“It’s harder to follow cues such as expressions on people’s faces in two dimensions,” says Dr. Carlos Ferran of Pennsylvania State University, who researches technology-mediated communications. Dr. Richard Arvey, a psychologist and professor with the National University of Singapore, agrees. “You can’t see someone frowning on a conference call,” he notes. He uncovered research on the benefits of face-to-face meetings while preparing a report for Hilton Hotels called “Why Face-to-Face Business Meetings Matter.” Studies indicated that 77% percent of people believe that offsite meetings are a necessity not a luxury; 85%believe face-to-face meetings are more likely to result in breakthrough thinking; and 82%believe that meetings bring out the best in people.
Well I don’t know about you, but on balance I don’t feel that many meetings bring out the best in people. Indeed there’s plenty of evidence that we all have far too many meetings, and that they lack firm chairing and full participation.
The face you wear to meetings is a very important contributor to success or failure. In my early career I frequently made the mistake of showing too openly in my facial expression how I felt about the discussions. I didn’t realise it until a client once chastised me for looking ‘very disappointed’ in a meeting where creative ideas were being discussed. It made me think, and encouraged my to try to mask more negative feelings.
In truth, your meeting face is too important to be allowed to compose itself. It needs a strategy. The most common look in any meeting is boredom, which is not great. Looking vacant makes you appear gormless, and slack facial muscles make you look old and tired. Being so bored that you go to sleep is even worse. Yet we see it all the time in early afternoon meetings, and often in leaders who should know better. I have appeared twice in a business panel discussion with the same Kenyan opposition leader and both times he has nodded off. Only to be dragged back from the land of Nod by the embarrassed silence in the room.Nodding off is bad, but nodding is good …if you use the right variation. I spend a great deal of time in Board meetings and let me tell you that the selection of Director nods is more varied than any coffee shop menu. The more complex the discussion the slower the nods. Medium speed nods make you look clever and awake. Short, sharp nods signal affirmation and decision (two of these seem to be optimal).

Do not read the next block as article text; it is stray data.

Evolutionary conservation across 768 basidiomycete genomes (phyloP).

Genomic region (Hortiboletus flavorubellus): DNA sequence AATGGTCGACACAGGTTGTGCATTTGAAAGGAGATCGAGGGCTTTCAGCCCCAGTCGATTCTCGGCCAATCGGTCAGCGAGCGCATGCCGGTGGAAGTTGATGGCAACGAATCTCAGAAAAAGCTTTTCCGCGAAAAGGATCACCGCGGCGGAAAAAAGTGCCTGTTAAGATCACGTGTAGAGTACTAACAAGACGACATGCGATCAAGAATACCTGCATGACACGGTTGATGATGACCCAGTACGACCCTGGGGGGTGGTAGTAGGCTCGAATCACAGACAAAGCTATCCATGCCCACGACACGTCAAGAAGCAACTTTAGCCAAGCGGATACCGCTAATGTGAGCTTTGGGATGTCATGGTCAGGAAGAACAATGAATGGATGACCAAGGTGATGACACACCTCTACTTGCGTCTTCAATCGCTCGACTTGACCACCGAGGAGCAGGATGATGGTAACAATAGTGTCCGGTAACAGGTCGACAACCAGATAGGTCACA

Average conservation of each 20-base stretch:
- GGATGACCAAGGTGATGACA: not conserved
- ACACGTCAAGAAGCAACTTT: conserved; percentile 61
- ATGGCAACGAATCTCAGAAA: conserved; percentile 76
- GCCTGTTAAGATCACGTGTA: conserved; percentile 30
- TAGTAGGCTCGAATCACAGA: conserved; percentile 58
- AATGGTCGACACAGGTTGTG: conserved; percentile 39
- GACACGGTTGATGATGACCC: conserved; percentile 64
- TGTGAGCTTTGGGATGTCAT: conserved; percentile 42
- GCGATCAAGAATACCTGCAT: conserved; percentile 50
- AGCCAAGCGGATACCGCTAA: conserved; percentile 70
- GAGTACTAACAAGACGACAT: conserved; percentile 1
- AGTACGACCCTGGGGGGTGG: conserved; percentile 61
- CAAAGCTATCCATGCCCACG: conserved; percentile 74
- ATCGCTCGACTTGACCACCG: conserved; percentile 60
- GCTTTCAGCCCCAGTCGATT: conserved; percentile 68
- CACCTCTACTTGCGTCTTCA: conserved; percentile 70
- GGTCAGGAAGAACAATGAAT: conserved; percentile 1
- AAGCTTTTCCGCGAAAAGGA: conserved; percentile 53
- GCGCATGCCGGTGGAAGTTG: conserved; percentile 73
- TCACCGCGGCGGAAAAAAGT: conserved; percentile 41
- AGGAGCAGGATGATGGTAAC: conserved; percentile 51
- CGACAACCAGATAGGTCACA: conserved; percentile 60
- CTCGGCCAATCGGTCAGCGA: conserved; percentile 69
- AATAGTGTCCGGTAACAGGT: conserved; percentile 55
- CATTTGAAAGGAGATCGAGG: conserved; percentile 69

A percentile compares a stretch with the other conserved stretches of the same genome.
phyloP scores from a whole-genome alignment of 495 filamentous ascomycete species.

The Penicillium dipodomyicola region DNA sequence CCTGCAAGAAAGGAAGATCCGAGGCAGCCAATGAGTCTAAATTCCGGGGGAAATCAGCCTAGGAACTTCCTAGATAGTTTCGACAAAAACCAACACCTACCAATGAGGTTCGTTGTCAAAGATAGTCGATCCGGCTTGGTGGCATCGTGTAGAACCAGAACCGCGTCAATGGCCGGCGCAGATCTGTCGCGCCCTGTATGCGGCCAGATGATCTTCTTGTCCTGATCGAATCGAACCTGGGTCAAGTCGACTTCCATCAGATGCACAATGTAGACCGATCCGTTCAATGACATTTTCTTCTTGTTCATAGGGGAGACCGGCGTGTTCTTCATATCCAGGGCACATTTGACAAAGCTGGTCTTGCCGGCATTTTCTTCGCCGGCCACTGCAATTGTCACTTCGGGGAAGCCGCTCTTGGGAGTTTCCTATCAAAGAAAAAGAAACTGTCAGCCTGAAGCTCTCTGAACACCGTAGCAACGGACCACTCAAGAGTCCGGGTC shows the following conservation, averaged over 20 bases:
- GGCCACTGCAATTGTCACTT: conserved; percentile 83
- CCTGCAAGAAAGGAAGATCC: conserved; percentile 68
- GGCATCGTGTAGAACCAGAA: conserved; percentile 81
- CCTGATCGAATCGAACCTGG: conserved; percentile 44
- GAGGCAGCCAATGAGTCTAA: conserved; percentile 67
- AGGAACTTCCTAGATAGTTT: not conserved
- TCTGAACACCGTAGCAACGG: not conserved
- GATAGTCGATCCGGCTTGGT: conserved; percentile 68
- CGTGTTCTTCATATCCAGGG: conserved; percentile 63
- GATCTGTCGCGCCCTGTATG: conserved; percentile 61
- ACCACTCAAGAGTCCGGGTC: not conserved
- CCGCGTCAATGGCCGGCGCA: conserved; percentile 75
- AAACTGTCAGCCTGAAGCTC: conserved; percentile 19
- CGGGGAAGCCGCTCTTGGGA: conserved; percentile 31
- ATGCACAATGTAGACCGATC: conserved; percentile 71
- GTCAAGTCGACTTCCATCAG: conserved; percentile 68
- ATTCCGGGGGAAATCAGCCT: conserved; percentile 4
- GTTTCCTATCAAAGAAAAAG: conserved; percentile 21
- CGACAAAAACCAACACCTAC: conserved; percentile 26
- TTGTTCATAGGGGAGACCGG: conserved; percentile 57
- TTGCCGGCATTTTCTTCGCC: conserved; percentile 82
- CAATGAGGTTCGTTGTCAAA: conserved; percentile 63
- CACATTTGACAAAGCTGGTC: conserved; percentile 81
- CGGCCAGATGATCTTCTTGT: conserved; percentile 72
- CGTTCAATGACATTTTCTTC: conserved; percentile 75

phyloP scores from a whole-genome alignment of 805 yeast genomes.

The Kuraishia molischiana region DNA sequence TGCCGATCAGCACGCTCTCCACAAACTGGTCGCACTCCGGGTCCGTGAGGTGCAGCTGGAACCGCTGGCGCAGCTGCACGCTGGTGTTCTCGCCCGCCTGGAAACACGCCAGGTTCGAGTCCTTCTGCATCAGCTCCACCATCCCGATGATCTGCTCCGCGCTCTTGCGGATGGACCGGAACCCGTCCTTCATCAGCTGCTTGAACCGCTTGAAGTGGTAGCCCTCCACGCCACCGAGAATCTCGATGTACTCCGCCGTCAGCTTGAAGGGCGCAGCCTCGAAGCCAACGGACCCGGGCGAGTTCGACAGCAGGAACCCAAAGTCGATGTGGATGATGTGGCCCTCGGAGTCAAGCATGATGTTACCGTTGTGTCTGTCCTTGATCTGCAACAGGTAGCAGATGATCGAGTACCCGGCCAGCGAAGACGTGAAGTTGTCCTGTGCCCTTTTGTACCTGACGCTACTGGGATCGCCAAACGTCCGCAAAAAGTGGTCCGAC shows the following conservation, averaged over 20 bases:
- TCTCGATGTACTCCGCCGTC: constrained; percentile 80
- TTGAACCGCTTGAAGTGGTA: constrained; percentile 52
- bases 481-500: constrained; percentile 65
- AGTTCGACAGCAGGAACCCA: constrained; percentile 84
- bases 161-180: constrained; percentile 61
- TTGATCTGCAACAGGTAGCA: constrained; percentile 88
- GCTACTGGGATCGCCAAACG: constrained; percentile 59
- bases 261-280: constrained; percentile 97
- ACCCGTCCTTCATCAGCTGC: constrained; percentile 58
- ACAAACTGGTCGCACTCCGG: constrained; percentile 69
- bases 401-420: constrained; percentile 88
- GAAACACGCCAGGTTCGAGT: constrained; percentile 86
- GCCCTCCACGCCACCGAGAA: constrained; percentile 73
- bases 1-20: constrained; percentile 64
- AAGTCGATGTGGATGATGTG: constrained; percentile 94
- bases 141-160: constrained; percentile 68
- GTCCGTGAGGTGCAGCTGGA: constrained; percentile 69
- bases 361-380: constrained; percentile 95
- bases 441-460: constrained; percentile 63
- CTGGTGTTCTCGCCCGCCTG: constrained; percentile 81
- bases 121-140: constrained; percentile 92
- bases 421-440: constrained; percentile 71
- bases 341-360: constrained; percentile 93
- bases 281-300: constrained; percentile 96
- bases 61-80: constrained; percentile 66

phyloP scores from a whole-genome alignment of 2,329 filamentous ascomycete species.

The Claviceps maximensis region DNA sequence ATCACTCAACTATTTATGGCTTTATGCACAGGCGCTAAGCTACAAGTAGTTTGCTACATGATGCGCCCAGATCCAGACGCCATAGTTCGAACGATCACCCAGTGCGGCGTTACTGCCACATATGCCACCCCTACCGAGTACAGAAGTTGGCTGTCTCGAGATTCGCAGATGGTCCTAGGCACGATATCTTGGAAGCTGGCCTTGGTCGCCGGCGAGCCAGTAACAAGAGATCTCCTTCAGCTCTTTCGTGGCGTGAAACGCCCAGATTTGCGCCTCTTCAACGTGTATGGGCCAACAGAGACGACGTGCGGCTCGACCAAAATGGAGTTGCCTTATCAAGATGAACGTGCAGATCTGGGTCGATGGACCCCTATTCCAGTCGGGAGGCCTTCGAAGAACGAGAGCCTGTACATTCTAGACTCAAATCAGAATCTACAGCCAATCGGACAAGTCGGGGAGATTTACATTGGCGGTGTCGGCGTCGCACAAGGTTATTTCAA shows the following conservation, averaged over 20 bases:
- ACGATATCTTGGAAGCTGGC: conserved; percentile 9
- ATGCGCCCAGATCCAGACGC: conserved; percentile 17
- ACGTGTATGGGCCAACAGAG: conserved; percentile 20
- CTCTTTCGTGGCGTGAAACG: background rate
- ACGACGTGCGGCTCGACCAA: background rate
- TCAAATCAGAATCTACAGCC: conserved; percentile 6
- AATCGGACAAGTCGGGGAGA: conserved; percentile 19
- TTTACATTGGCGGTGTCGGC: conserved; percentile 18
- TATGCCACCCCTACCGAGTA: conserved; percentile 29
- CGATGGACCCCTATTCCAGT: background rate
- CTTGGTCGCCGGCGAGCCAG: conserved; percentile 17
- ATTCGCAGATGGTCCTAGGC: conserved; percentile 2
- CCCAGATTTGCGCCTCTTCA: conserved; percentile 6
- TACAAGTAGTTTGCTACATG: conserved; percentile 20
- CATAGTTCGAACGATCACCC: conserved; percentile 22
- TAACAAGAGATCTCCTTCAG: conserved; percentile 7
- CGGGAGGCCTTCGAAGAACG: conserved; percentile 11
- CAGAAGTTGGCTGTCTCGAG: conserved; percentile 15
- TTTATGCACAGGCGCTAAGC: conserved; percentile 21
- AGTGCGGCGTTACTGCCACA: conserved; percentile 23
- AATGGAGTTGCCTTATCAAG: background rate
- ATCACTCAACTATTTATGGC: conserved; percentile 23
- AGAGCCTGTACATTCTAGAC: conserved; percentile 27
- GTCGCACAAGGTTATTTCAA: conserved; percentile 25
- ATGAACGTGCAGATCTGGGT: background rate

Smiling is a good and usually makes other people feel better. A great friend of mine likes to advise ‘ show teeth’ just before we go into an adversarial meeting. And it is surprising how infectious smiling can be. But smiling too much makes you seem less serious so I advice scarcity.
Frowning is bad in normal life but very good in meetings. It gives you the appearance of thinking deeply but perhaps implies superiority. Which, come to think of it, might be a good idea in some situations).
Not only does your meeting face affect your reputation, it can also affect your workload. Too eager a face attracts unwanted tasks. So it might be better to find an expression you can use when task and timings are being allocated. The kind of face that says: don’t even think of asking.
Last week I read an excellent piece in the London Financial Times that described the ‘meeting face’ used by the new British Prime Minister, Theresa May as ‘ looking exasperated in a poised way.” It’s a very clever positioning, and absolutely relevant to sorting out the Brexit shambles that thrust her into power. Lucy Kellaway wrote: ‘ Exasperated but poised is as good as it gets. It is superior but never rude. It’s powerful, but not dishonest. It is a bit forbidding, and a little regal. It is just perfect.”
Isn’t it time you stood in front of the mirror to practice your meeting face?
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